Jul 05, 2023

Word count: 629

Estimated time to read: 4 minutes


Are you ready with NCQA’s 2023 standards, effective July 1, 2023, on UM and Credentialing System Controls?

These standards are high-risk because:

  • they are Structural Requirements
  • include Must-Pass Elements (UM 12A, UM 12C, and CR 1C)
  • policies must be in place during your look-back period
  • Delegation Agreements must include a description of the delegate’s UM/CR System Controls and at least annual monitoring; boilerplate or template language is acceptable (UM 13A and CR 8A) *
  • require close oversight of delegated entities (UM 13C Factors 5 & 6 and CR 8C Factors 5 & 6)
  • require monitoring (UM 12A, UM 12C, and CR 1C)
  • delegate automatic credit is available under specific circumstances

*As of July 1, 2024, all Delegation Agreements must include the requirements for UM 13A Factor 4, and CR 8A Factor 4. For existing agreements in place prior to January 1, 2022, through HPA 2023 surveys, System Controls can be described in the Delegation Agreement or other mutually agreed upon document or policy.


As standards on System Controls are implemented, organizations encounter questions, and MHR has clarified these with NCQA.  How would you respond?

I. Would you consider this scenario a system modification?

Scenario: An organization sends a notification letter with the number of approved and denied therapy visits, then sends a second letter correcting the number of approved visits after the case was closed. Both letters were auto-populated, each with its own date, and stored in the UM system.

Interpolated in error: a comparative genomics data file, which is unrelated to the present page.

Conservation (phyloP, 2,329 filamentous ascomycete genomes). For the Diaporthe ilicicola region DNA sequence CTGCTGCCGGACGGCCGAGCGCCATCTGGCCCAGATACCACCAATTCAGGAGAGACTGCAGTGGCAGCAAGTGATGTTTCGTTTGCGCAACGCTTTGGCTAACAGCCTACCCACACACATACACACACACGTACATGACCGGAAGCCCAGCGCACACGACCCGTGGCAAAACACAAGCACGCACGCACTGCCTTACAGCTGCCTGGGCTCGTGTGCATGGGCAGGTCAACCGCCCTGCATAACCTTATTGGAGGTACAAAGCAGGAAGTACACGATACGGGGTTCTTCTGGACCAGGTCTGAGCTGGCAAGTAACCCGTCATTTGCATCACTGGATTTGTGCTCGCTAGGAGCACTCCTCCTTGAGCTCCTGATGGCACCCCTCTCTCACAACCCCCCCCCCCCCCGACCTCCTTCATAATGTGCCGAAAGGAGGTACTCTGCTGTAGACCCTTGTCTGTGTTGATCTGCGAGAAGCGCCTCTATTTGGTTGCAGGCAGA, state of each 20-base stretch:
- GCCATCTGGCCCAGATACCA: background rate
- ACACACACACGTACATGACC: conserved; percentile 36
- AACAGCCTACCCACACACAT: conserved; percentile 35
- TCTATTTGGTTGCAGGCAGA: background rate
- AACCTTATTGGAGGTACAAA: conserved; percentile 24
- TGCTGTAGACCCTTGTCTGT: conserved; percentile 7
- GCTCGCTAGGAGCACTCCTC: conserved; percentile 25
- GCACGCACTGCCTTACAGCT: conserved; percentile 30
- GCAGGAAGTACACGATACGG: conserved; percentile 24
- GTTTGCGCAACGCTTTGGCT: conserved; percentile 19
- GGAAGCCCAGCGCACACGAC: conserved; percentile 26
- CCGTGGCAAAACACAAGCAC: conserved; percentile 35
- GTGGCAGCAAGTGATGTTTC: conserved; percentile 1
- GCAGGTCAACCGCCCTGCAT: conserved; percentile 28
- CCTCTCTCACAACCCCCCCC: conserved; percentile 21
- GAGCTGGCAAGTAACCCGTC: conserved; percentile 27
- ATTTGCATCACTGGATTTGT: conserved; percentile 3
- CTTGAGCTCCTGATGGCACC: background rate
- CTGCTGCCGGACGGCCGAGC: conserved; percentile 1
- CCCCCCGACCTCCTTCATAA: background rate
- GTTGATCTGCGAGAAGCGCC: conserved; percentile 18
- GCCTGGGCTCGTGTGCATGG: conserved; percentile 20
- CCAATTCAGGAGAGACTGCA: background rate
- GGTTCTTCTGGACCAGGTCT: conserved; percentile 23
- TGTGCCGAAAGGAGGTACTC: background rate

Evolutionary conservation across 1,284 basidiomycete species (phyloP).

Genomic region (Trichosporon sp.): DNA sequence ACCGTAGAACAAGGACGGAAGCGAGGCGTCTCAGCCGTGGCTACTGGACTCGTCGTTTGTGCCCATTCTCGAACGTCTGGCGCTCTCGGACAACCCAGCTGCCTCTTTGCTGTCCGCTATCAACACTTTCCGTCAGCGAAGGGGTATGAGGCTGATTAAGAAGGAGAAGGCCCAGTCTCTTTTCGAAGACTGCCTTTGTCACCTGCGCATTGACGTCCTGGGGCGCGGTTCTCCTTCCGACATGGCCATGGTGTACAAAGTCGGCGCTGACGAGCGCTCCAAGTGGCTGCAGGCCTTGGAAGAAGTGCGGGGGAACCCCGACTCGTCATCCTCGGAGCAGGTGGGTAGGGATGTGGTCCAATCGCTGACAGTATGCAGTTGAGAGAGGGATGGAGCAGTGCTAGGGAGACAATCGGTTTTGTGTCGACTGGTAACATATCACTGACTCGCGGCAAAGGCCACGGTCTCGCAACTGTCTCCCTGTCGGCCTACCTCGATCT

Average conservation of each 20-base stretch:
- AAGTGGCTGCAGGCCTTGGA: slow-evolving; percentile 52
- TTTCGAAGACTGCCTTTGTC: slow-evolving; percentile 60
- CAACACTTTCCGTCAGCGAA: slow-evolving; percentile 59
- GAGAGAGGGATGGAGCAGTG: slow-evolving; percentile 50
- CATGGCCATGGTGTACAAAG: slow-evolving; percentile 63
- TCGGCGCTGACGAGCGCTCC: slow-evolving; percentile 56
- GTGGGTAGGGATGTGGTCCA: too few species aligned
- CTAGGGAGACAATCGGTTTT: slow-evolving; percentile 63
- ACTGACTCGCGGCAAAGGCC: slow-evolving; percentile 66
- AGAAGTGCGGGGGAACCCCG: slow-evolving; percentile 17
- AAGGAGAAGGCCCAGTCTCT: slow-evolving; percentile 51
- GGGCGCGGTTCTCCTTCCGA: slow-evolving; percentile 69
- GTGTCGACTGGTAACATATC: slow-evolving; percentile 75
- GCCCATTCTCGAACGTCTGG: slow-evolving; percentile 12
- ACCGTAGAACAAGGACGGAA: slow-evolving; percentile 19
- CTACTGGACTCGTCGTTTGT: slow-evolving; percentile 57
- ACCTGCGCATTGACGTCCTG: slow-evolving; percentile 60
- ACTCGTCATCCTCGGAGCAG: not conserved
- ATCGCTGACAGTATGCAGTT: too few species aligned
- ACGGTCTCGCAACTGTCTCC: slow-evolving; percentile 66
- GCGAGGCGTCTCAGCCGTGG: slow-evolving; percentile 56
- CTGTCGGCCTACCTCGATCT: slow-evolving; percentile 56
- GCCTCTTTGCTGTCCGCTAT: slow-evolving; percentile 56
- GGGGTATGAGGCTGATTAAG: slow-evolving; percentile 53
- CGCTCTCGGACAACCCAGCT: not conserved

Question: Is the date on the second letter considered a modification?

NCQA’s Answer:  Yes, because there was a change to the UM information after the initial notification date was recorded in the system.

Why does this scenario matter?

Organizations identify the circumstances when modifications are appropriate in their policies and procedures (UM 12A 4). 

Only modifications that do not meet the organization’s policies are required to be monitored.  

II. When are entities that print and mail UM notification letters on behalf of a health plan or organization within the scope of System Controls oversight?

Scenario: An organization provides a flat file of member names and addresses to an entity to print and mail UM notification letters and returns this data to the organization.

Question:  Is this scenario within the scope of System Controls under UM 13?

NCQA Answers: No, entities or vendors that do not store, create, modify, or use the data are not within the scope of System Controls.

If the entity that prints and mails letters for a health plan/organization has the capacity to modify or store UM data on the requestor’s behalf, then delegated oversight is required.

III. Is a letter sent to a corrected address within the scope of System Controls?

Scenario: A notification letter is sent to an incorrect address, then the organization sends a new letter to the corrected address.

Question: Is sending a new letter to a corrected address considered a modification?

NCQA’s Answer: As long as the organization uses the original notification date, then sending a  letter to a corrected address would not be considered a modification.

One area of caution – If the organization’s UM system automatically adds a new date on the corrected letter, but the organization modifies the date back to the original one, then this is considered an acceptable modification and should be explained in the organization’s policies and procedures.


Note that NCQA provides updates on these standards frequently, and because our MHR team of independent consultants includes many NCQA surveyors, we provide summaries of these trainings to our clients.


Call to Action:  

 Review MHR’s March 2023 Blog on NCQA SYSTEM CONTROLS PROMOTE SYSTEM INTEGRITY for reminders on  

  • Contact MHR for assistance. or

email Susan K. Moore at [email protected]




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